Orchid, a large family of perennial flowering herbs. Orchids are noted for their beautiful, showy blossoms and for their fragrance. Orchids grow in temperate and tropical regions. Many tropical forms are raised in temperate areas indoors and in greenhouses by orchid fanciers and commercial florists. Many species of orchids—both tropical and temperate—are endangered due to destruction of their habitats.

Orchids have thick, leathery or fleshy leaves. The flowers consist of three sepals and three petals occurring in spikes or branched clusters. One of the petals and one of the sepals usually differ in size, shape, and color from the other two petals and sepals; some are modified into curved spurs or sacs.

Most orchids are pollinated by insects. Frequently, one species of orchid is pollinated by only one species of insect. Many orchid flowers are shaped in such a way that the insects they attract enter the flower in one place and leave by another. The insect is usually attracted by nectar. Some orchids are pollinated by hummingbirds; others are self-pollinated.

An orchid produces thousands of tiny seeds in a capsule below the flower on the flower stalk. The seeds are dispersed by the wind and will not germinate unless they are infected by a fungus. It is not known how the fungus causes the seed to germinate, but each species of orchid is known to require a specific fungus. Orchids are attacked by a few fungus, bacterial, and viral diseases. Snails and flies occasionally damage greenhouse orchids.

Indoor orchid culture is both a business and a hobby. Orchids are raised for sale as corsages and decorative plants. Many persons have successfully raised tropical orchids on window sills of their homes. Some species of orchids can be grown in outdoor gardens. The orchid of most economic importance is the vanilla orchid, the source of vanilla extract.

Types of Orchids
Temperate,

or Hardy, Orchids grow primarily in the north temperate zone. They do best in acid soil, and are usually found in bogs or shaded woodlands. A common genus of temperate orchids is Orchis. The showy orchis is an eastern North American species in this genus. It has 2 to 15 white and lavender flowers on a short stalk that grows between two large, glossy leaves. Each flower is one inch (2.5 cm) long. Other temperate orchids include ladies' tresses; lady's slippers; the dragon's mouth, or arethusa; and the rose pogonia, or snakemouth.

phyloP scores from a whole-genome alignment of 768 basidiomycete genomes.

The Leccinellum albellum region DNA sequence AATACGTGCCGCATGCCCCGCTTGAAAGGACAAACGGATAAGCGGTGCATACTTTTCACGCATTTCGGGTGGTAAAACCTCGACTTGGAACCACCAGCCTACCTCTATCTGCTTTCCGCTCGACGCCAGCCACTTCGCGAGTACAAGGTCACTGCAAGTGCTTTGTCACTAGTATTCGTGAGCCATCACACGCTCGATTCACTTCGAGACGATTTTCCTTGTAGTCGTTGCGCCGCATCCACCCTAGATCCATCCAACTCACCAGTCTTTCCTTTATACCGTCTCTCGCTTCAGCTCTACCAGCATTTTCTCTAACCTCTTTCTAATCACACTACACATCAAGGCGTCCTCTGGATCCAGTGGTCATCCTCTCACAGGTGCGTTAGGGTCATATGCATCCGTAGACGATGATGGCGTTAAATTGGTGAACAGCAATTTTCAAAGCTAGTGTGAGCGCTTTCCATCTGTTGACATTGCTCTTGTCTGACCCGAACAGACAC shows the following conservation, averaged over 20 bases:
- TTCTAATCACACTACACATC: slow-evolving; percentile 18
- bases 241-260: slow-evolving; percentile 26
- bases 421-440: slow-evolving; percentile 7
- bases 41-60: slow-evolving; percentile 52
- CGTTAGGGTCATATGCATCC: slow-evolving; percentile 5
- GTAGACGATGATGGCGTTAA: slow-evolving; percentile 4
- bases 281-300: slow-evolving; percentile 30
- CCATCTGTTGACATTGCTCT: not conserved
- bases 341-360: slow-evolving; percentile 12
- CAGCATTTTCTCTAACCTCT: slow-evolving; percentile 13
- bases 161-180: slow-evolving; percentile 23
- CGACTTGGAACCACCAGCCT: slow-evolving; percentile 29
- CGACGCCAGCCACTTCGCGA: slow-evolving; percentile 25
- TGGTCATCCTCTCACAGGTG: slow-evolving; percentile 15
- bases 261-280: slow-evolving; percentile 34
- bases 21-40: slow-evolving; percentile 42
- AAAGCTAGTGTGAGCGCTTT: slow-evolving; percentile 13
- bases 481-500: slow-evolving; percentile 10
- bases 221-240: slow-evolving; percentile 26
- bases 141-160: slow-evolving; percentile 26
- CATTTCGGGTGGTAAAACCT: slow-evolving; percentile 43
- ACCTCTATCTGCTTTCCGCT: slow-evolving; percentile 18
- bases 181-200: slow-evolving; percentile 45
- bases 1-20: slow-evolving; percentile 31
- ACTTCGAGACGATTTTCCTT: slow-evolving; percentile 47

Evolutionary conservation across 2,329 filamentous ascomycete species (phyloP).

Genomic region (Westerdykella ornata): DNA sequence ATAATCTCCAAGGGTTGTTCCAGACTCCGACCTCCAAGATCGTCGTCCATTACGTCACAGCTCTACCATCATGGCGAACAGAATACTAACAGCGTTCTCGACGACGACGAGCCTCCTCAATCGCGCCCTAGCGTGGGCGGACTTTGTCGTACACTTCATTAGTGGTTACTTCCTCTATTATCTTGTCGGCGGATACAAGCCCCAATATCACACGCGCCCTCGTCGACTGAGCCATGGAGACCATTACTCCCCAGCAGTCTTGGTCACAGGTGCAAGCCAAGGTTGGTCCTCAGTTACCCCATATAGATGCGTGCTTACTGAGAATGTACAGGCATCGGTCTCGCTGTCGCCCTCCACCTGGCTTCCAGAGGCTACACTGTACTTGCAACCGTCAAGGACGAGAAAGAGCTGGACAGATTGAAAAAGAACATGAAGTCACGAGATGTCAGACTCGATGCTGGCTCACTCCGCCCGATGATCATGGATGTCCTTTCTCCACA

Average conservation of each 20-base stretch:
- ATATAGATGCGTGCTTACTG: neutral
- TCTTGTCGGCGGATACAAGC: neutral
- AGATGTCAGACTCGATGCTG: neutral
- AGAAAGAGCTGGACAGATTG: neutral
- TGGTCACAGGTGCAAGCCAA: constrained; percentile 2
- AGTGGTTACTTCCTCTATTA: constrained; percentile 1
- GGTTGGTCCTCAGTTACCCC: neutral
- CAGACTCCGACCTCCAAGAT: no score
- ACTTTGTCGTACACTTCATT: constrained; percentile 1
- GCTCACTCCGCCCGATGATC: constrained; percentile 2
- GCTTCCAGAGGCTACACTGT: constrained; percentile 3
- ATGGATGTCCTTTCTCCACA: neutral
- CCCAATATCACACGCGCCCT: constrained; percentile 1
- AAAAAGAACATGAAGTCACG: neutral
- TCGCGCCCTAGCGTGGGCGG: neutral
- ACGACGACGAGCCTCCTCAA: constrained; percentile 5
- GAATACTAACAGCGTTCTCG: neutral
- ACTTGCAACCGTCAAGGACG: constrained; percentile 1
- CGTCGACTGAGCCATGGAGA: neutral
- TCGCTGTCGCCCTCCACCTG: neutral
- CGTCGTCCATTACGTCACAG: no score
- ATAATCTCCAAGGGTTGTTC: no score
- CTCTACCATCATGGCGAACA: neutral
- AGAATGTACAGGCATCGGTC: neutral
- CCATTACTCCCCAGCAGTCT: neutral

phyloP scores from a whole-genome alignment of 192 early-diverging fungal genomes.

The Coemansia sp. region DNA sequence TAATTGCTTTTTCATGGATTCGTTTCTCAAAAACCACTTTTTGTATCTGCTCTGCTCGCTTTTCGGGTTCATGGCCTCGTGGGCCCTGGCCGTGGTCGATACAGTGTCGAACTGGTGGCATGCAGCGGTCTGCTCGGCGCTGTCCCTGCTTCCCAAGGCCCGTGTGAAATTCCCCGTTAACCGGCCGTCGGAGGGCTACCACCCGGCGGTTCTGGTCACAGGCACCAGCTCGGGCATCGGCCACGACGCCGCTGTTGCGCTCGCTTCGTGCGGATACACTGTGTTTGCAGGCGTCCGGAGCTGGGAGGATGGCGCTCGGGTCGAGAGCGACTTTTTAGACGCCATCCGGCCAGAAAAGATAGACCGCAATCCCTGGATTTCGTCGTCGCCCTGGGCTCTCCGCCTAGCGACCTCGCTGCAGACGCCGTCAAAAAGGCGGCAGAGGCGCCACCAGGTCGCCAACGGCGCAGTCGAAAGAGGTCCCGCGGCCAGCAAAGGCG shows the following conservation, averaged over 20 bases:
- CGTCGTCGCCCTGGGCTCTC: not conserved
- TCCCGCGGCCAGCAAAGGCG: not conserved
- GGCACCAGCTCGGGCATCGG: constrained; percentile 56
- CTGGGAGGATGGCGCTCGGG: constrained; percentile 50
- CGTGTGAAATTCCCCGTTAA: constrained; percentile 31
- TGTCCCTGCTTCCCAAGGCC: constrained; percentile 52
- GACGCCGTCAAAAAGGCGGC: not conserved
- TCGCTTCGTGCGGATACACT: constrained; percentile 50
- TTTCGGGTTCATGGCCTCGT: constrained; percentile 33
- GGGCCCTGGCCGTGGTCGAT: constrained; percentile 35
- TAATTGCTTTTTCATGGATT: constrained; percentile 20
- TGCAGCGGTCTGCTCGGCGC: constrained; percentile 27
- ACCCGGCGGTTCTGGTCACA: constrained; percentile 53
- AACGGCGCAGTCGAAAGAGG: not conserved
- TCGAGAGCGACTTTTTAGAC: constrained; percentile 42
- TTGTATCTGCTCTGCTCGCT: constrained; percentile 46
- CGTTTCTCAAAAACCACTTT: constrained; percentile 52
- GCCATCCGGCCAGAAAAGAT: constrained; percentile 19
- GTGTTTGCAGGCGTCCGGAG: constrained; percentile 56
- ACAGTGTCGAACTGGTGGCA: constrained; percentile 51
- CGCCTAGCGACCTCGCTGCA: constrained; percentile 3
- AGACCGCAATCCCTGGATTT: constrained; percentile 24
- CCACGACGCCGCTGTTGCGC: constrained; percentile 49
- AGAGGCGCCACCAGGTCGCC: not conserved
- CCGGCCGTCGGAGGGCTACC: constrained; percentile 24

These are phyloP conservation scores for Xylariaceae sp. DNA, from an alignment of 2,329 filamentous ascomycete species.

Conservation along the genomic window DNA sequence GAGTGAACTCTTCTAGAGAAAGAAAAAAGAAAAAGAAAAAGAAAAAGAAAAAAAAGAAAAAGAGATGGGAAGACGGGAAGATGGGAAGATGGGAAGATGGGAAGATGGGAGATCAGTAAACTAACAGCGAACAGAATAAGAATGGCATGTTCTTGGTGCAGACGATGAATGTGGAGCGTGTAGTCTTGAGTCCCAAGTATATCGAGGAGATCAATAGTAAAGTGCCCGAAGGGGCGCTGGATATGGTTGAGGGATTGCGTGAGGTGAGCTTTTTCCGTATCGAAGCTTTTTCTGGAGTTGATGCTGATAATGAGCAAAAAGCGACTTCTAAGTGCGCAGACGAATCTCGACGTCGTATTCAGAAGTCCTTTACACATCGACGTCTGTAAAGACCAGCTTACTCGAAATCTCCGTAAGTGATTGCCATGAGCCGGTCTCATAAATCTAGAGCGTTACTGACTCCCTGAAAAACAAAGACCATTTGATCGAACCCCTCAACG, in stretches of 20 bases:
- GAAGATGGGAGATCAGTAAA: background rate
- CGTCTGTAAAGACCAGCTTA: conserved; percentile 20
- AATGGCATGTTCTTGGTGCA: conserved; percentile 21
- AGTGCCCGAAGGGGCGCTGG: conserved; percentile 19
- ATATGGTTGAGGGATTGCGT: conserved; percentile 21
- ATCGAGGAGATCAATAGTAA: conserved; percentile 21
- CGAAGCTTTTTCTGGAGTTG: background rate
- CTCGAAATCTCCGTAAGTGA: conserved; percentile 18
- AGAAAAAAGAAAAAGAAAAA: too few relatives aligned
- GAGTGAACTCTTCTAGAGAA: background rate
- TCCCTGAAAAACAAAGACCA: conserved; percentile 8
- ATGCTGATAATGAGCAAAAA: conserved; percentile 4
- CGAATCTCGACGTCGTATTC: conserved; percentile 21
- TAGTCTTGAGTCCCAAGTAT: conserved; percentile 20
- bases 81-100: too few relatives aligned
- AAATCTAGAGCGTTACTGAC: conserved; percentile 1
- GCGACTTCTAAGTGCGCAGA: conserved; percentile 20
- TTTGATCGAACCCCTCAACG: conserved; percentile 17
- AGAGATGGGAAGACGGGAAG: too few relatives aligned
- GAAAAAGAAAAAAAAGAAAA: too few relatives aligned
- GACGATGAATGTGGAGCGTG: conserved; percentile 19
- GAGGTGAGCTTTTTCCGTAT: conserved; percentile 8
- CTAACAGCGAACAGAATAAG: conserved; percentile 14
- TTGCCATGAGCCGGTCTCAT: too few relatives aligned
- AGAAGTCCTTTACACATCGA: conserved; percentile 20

Tropical Orchids

come primarily from the Asian and American tropics. Most of them are epiphytes; that is, they grow on other plants or on rocks, and obtain water from moisture in the air and nutrients from leaves and other organic debris that fall on them. The plants and rocks on which they grow are not a source of nourishment but only support the orchids. These orchids have developed special roots that absorb water from the air, as well as food- and water-storing stems called pseudobulbs.

The most popular of the tropical orchids sold by florists is the large, rose-lilac-colored Cattleya labiata. The large and showy flowers of the genus Cattleya characteristically have a tubular central petal with a flared rim. Native to mountainous areas in the American tropics, they require warm, bright, and humid growing conditions.

Another popular genus, Oncidium, produces drooping clusters of white, yellow, or brown flowers. These plants also come from the American tropics. They have flowers with a wide variety of shapes. One oncidium, the butterfly orchid (so called for the shape of its petals), has striped petals that are yellow and brown, and leaves that are mottled with purple.

Orchids make up the family Orchidaceae. There are between 20,000 and 30,000 species. The showy orchis is Orchis spectabilis. Ladies' tresses make up the genus Spiranthes; lady's slippers, the genus Cypripedium. The dragon's mouth is Arethus bulbosa; rose pogonia, Pogonia ophioglossoides. The butterfly orchid is Oncidium papilio.